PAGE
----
• a monthly tithe of a few hundred dollars, which I could otherwise spend on myself or family
  • several hours of sleep each week, given instead to spiritual disciplines
  • the prospects of a prosperous career in something other than full-time ministry (e.g., international spy)
  • the weight of conscience and the reduction of pleasure (including binge sessions of TV shows)
  • the restless concern for others, and not just what they think of me, but what they think and how, giving the opportunity, I might connect with them
  • a sense of purpose I will never fully realize this side of death
I admit the list is pious. Worse, it is remarkably painless. These costs comprise personal habits, at first difficult to hone, but once established, they require little notice to maintain. Giving a tithe does not feel like death. Skipping TV has not stopped my heart. Waking up early brings more joy than hurt. 
Jesus took nails for me. Bonhoeffer lost his life for Christ. Butterfield lost her career and more. Apparently I am getting a pretty good deal. In the end, however, I wonder how much I've actually saved?

Monday, April 10, 2017

I Farted in Church and Other Embarrassing Moments

I farted in church yesterday. The noise was subtle, but the PA system picked it up. It amplified the sound. When I muttered "Excuse me," I left little room for doubt. The pastor, indeed, broke wind.

To clarify, my flatulence was not live. It was background noise on the back end of a YouTube video I shot the day before. I've aired a reflection on each of Jesus' beatitudes during the weeks leading up to Easter Sunday. "Blessed are the pure in heart," started yesterday's reflection. Like each preceding video, this one closed with an invitation to meditate on the theme for forty seconds.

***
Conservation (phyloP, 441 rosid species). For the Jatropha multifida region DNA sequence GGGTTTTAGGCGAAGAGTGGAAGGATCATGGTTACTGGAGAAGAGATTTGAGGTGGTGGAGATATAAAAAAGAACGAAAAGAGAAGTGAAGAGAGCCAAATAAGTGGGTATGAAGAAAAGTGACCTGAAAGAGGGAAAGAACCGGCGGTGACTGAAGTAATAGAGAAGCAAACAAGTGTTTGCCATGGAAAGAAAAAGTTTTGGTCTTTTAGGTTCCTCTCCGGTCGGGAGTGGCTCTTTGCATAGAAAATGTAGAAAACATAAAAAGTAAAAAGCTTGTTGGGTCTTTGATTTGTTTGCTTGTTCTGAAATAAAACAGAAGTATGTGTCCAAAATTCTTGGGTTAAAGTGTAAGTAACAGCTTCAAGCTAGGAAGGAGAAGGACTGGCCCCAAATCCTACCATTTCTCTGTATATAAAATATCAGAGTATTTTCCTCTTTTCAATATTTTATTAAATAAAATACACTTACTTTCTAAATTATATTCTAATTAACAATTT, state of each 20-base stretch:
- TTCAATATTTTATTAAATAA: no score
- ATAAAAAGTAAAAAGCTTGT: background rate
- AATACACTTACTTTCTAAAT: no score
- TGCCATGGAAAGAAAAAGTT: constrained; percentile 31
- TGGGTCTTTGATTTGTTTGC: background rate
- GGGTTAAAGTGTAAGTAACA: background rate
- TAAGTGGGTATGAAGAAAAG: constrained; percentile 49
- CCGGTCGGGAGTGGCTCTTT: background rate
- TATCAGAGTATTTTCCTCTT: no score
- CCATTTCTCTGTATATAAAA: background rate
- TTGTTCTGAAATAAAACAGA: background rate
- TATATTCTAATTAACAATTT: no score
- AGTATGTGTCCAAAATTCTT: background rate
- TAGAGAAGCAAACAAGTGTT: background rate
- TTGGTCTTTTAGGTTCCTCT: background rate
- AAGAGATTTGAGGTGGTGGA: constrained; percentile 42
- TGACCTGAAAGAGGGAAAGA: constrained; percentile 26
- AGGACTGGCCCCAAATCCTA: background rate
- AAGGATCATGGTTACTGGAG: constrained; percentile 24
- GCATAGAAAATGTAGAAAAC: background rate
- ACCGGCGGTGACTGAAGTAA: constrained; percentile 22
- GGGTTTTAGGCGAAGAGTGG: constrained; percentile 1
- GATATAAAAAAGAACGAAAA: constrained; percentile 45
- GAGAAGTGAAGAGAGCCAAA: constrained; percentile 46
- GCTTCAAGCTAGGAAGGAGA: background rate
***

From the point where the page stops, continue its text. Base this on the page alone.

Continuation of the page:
The infamous fart occurred as I recorded the last scene in my garage with my thumb pressed over the camera lens. I remember immediately thinking, "I have to mute that," but haste subverts short-term memory. I exported the video, uploaded it to YouTube, and left it with the A/V team to broadcast.

My rude reminder came in the company of my congregation. "Take a minute to meditate on what is beautiful, pure, wholesome, and holy," said my recorded self.

[Fade to black. Boost the music. Cue the fart.]

Pfft... "Excuse me." 


My meditations were cut short. A string of panicked questions ensued. Did I forget to mute that? Did anyone else hear? Do I say anything? Do I plunge forward with no remark? Do I blame the kids?

I was not sure how many people noticed the offence, so I played it cool. I feigned meditation on purity. I dismissed the kids quickly. I commenced with my sermon immediately.

All illusions of ignorance, however, dissolved as soon as I returned home. My children betrayed looks of embarrassment. "Daddy, why did you fart in the video?"

"You heard?"

"Yes, we heard. And you even said, 'Excuse me.'"

"I was hoping no one heard," I confessed.